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Amid geopolitical tensions, OPEC sticks to 2024 oil demand forecast

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OPEC and its allies, known as OPEC+, began limiting supplies in 2022 to support oil prices

The Organization of the Petroleum Exporting Countries (OPEC) in October 2023 stuck to its forecast for relatively strong growth in global oil demand for the coming days, while citing signs of an overall resilient world economy and the hopes of demand gains in China.

World oil demand will rise by 2.25 million barrels per day in 2024, compared with growth of 2.44 million bpd in 2023, OPEC said in its monthly report.

“In 2024, solid global economic growth, amid continued improvements in China, is expected to further boost oil consumption,” OPEC said in the report.

OPEC and its allies, known as OPEC+, began limiting supplies in 2022 to support oil prices.

The report also said that demand in the rest of 2023 and 2024 could take a hit in some parts of the world and trimmed its forecasts for total world demand in the current quarter and the first three months of 2024.

“Looking ahead and despite the usual seasonal rise in heating oil demand, ongoing uncertainty and economic developments in OECD Europe and other areas are expected to impact oil demand in the remainder of 2023 and in 2024,” OPEC said in reference to Organization for Economic Co-operation and Development (OECD) nations.

The report also noted the group’s oil production rising in September 2023 despite pledged OPEC+ supply cuts, driven by increases in markets like Nigeria, Saudi Arabia and Kuwait.

Meanwhile, oil prices rose over 5% on October 13 as investors remained on edge about escalating geopolitical tensions in the Middle East.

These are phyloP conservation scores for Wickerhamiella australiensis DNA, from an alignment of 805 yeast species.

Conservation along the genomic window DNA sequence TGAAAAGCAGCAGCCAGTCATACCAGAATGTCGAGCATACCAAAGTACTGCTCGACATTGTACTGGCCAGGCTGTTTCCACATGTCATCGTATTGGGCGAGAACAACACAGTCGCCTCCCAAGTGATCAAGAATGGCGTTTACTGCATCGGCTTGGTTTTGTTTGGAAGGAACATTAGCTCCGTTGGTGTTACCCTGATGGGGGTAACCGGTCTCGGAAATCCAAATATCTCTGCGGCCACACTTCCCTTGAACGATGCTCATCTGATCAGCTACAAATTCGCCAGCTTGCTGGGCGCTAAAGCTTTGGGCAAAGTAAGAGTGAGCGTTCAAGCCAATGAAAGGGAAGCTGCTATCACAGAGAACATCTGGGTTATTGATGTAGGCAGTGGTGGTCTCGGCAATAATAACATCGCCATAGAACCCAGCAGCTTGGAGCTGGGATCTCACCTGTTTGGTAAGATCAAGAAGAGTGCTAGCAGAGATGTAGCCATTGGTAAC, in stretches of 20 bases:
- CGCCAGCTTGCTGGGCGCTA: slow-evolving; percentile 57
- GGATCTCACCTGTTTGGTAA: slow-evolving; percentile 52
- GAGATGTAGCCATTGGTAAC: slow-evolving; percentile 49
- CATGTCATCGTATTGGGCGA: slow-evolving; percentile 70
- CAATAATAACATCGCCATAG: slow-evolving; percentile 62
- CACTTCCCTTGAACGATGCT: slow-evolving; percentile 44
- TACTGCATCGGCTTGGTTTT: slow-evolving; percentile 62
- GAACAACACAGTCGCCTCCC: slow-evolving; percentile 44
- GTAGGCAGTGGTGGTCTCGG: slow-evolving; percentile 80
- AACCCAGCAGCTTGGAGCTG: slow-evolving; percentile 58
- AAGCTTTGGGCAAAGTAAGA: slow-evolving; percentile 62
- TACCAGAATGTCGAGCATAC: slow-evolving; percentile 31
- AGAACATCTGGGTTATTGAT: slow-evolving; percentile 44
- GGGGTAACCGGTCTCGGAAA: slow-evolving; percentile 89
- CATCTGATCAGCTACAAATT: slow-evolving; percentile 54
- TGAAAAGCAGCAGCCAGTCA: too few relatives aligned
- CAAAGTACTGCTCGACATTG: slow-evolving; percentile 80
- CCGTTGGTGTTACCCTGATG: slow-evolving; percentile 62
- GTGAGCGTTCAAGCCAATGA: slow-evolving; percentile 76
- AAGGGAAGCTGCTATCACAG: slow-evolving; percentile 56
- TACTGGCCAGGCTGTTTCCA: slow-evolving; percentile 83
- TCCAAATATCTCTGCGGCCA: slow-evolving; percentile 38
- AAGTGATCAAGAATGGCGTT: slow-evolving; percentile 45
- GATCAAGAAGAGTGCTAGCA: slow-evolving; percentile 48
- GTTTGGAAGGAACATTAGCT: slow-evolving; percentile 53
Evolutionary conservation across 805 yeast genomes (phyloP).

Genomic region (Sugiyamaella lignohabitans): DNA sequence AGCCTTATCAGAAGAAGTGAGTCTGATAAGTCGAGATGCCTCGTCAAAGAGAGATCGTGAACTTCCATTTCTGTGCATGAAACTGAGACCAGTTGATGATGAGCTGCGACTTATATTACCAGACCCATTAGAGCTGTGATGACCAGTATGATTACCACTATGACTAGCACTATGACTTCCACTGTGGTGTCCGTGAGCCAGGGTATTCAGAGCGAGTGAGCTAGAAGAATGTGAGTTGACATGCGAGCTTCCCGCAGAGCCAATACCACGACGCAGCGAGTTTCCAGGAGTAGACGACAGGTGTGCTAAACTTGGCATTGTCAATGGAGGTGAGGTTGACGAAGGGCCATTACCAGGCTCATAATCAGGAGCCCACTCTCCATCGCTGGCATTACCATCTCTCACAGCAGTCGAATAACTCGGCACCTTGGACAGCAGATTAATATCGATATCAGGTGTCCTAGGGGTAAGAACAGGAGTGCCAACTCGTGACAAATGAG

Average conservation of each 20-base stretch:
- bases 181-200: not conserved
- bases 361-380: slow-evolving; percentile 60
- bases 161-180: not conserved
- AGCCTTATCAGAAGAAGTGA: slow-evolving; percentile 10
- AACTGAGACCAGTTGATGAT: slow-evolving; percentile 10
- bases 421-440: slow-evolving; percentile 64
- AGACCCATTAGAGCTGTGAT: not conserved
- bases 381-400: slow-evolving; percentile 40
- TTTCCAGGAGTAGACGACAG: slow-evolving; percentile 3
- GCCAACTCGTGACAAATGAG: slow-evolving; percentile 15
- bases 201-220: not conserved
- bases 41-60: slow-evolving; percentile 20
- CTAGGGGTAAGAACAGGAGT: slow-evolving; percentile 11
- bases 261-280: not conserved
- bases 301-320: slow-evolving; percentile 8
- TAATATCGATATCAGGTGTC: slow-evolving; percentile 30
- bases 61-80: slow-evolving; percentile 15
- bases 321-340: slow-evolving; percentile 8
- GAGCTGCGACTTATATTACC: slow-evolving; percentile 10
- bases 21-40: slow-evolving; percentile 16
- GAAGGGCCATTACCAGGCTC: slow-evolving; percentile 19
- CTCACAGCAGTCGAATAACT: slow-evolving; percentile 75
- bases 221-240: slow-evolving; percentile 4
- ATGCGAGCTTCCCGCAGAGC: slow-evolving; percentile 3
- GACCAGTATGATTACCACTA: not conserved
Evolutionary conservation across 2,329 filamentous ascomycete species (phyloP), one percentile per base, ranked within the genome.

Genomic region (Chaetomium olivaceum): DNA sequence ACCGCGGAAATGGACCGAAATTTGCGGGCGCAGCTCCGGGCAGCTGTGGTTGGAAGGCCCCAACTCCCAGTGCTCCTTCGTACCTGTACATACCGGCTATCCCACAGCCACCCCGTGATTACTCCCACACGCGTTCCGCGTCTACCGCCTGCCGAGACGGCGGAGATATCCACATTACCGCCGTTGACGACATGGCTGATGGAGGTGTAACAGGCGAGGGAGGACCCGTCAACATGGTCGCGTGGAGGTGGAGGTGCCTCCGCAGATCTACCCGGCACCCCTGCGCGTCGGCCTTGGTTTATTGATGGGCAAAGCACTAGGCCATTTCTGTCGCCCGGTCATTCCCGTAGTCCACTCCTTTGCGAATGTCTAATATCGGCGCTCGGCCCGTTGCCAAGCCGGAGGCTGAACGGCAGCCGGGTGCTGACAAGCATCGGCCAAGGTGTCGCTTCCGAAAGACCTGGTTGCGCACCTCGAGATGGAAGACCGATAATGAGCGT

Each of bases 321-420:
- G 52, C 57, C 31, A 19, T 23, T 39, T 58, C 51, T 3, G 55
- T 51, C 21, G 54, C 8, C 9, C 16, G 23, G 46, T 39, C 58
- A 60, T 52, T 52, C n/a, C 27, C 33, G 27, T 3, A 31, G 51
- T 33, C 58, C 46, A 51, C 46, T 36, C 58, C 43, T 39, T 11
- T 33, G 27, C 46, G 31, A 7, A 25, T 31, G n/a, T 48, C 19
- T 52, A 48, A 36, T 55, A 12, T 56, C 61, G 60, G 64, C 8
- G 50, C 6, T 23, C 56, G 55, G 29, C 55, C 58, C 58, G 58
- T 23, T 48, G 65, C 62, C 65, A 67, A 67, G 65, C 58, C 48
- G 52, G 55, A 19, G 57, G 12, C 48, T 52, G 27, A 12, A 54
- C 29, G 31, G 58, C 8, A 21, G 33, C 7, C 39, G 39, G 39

The ongoing Israel-Hamas conflict raised concerns about regional energy production being affected. The region of the Middle East accounts for over one-third of global seaborne trade.

The International Energy Agency on October 12 described the prevalent market conditions as “fraught with uncertainty” but noted that the Gaza conflict did not have a direct impact on physical supply.

The IEA also reiterated being ready to act to ensure markets remain “adequately supplied” in the event of an abrupt supply shortage. The response came amid member countries releasing emergency stocks and/or implementing demand restraint measures.

The United States has already tightened sanctions against Russian crude exports, restricting two shipping companies that it said violated the G7′s oil price cap, a mechanism which was drawn up to retain a reliable supply of Russian flows in the market while curbing the Kremlin’s war chest amid the Ukraine conflict.

“Enforcing our sanctions is central to our effort to limit Russia’s profits on its oil trade. The price cap is designed to keep Russian oil flowing while imposing new costs on Russia, not to reduce the oil supply. Indeed, oil prices fell in the hours following the announcement. Of course, oil prices are sensitive to many factors, including ongoing conflict in the Middle East,” a Treasury spokesperson informed CNBC.

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